The Pavilion Podcast
The Pavilion Podcast

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Ep 6: Starting up an SDR program feat Andy Racic

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Starting up an SDR program feat Andy Racic

Toe Ottete eeteo e. What is up everybody welcome to therevenue collective PODCAST, I'm your launch Hose Justin Welsh member of theLos Angeles chapter of revenue, collective. An inside of these episodes,we're going to feature ideas and conversations that are inspired byongoing discussions within the revenue collective community across the glowand inside of the Revenue Collective Slack Channel. There has been a lot oftalk recently around the unique challenges of building an SDR programfrom scratch. We're going to cover how to do that in more inside of thisepisode with our guests, the head of sales at Tangl, health, Andy Racic, andbefore we dive in with Andy a few notes, if you're out there listening and youwant to join revenue, collective visit revenue, collective dotcom and clickapply now. Also, our sponsor for June is out reach the number one salesengagement platform outreach, revolutionizes customer engagement bymoving away from silent conversations to etreamlined in customer centricjourney leveraging the next generation of artificial intelligence. Theplatform allows sales raps to deliver consistent, relevant and responsiblecommunication for each prospect every time enabling personalization at scalethat was previously unthinkable. Okay, let's dive in and get the show startedwith today's guest Andy Racing. Our guest today is Andy. RACIC Andy isthe current head of sales at tangle health, a BTB SASS and bepel providerin the benefit space, currently around ten million an Arr he as nine years OBEto be experienced within HR talent and benefits, and he's also the CO authorof your definitive sales career guide. Andy Welcome to the Showman Justinthank traveling happy to be er awesome. I always like to start out andy just bylearning a little bit more about how our guests got to where they are today.Can you tell us a little bit about your career history? How did you get to bethe Headis sailes at tangle health yeah for sure, so on? Yourprobab, yourserotypical accidental salesperson. I studied physics of all things incollege and really had no, you know business type aspirations and Undergradtowards the ont of that I I realized that you, I actually should maybechange my mind and find a way to enter the business world and obviously youknow everyone needs a eeds, a career it' about three months or sorry. Threeyears after I graduated I've been with a very good company for a while andeventually realized that that sales might be kind of interesting. Just'cause, you know hey it's a it's critical problem solving and you knowyour your problem is trying to figure out a lot of different things andmoving pieces. Specifically, you know people where their mind is that Andallthat so I became very interested in in the challenge of professional sales,and I was very lucky that I had a a former Classmad, an friend David Wiss,who helped me get into sales fast...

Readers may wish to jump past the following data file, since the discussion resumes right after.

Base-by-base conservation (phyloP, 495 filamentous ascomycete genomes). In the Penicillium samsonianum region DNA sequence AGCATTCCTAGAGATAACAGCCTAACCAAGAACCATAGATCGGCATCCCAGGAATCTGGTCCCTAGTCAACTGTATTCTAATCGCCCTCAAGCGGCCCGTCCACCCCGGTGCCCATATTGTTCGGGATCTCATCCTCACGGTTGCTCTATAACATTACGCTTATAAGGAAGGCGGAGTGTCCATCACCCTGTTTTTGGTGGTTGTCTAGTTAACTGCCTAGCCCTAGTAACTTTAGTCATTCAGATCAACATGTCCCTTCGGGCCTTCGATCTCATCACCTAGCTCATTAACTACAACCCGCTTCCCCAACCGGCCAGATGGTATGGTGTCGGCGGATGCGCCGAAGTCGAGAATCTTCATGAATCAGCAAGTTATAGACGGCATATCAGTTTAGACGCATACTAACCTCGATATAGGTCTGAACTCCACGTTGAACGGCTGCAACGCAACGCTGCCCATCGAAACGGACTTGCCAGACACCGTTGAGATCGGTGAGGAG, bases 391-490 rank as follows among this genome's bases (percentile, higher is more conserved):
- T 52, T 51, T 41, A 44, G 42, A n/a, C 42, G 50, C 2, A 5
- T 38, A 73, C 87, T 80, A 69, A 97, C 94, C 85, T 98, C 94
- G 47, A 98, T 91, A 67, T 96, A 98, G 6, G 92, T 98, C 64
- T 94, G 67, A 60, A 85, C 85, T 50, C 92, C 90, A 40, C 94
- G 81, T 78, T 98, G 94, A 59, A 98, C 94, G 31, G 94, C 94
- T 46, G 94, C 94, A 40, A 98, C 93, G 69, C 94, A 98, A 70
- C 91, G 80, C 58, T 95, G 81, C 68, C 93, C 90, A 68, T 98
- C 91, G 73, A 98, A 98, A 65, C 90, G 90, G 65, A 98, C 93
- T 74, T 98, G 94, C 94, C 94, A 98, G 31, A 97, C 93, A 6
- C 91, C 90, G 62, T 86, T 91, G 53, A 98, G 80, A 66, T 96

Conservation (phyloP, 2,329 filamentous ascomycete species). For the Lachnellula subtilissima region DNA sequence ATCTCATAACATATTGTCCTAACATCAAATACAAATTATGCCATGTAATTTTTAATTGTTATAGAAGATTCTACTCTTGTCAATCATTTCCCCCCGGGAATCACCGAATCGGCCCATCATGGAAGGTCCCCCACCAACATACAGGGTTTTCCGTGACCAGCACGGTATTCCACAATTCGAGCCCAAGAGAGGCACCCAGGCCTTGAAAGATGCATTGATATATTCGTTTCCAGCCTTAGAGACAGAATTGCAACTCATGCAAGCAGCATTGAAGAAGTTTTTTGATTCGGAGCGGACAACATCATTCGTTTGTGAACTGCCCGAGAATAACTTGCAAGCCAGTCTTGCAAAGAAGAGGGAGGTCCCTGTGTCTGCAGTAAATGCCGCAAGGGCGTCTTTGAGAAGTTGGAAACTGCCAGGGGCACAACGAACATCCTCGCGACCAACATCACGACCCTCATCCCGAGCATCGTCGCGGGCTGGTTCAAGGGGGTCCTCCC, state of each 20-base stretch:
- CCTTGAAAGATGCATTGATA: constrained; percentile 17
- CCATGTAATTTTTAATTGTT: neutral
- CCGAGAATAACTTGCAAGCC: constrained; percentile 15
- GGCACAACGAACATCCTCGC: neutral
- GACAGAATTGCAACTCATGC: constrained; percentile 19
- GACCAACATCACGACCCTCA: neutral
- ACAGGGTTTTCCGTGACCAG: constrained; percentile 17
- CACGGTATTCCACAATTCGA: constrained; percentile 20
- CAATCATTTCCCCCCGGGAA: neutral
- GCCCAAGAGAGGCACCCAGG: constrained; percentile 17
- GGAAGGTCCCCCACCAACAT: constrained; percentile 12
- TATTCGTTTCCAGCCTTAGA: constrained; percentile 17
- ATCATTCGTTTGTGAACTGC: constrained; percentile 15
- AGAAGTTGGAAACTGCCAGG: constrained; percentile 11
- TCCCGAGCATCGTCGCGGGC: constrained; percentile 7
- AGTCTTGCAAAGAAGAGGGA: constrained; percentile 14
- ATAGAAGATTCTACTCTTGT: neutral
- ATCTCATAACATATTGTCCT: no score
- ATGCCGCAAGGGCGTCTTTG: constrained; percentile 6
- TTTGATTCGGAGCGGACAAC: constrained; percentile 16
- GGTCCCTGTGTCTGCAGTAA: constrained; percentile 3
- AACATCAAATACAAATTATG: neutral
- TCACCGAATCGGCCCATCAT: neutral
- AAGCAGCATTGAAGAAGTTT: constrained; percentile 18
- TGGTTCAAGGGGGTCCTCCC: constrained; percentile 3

...forward about eight years or so yo owI'd. I spent a lot of time in the talent space I'd spent a little bit oftime in the HR software space. I was in Austin an I was with ADP an in bidmarket sales, and I saw an opportunity to join a you know: Small Start Up, ishcompany, which Tengo and I I jumped at it, and at the time I I joined tangoand I was in a individual contributor position covering affectively. You know:Enterprise accounts for the northeast United States over the next. You knownine months or so the Deam I was on turned over completely. So my peers-and I was you- know one of four- the other three left the business for forvarious reasons. We had an str supporting us. She left the businessand also, at the very end of that time, my vp took a position to get back tobasically a business development, Arall onte space that she was much morefamiliar with. So it wasn't a bad story by any means, but you know the teamturned over for various reasons. Luckily, at the time I was luckilymaybe not, but Skilrlikeyo IHT, but I'v been the top performer on the team, soI'd earned earned my stripes during my time at Tango as an individualcrontributor. So I made the case of you, know: Hey, let's, let's kind of rebuildand reactool our sales organization a get idea of some of the best practicesthat I'm aware of in industry. So I made the case for that and basicallymade the case to get the leader Chiprle at the same time and Yeu other businessliked and trusted me enough to to give me the opportunity. That's amazing, you know I I think alot of us. You know a lot of us kind of stumble into sales by accident right. II think m a few people kind. O know they want to be sales people, but youmoved up really quickly into sales leadership and I gotta Kindo wonder:Did you know that you wanted to be a sales leader and, if so like? Why wasit the challenge or are you a natural people leader? Was it something else?How did you think about you know moving up into a leadership hole? That's agood question and I've been I've been mulling over that for for quite sometime, I'm not necessarily arly, said Popenot. I don't think I'm a powerhungry person or even necessarily a status hungry person, and I'm not goingto deny that hey. We all kind of like power and status ecause it Mexulideseasier, but I've had some opportunities to to step in the leadership roles hereand there like now I did the fraternity thing in college, which was dumb butalso was a lot of fun, and I I stepped into some liatership roles there andreally more often than not. Whenever I I felt that the motivation or the driveor you knowthetheneed to do that, it was because I thought that I could helpout and serve you K, ow the organization potentially better thananyone else 'cause. You know either my skillset or the time I had available orwhatever it is 'cause. I I really do believe in servant leadership and oncesomeone eventually explained what that framework was and and that philosophy aa o yeah that that's how ID like to operate. So if I think I can do thebest job, I'm going to fight for it and...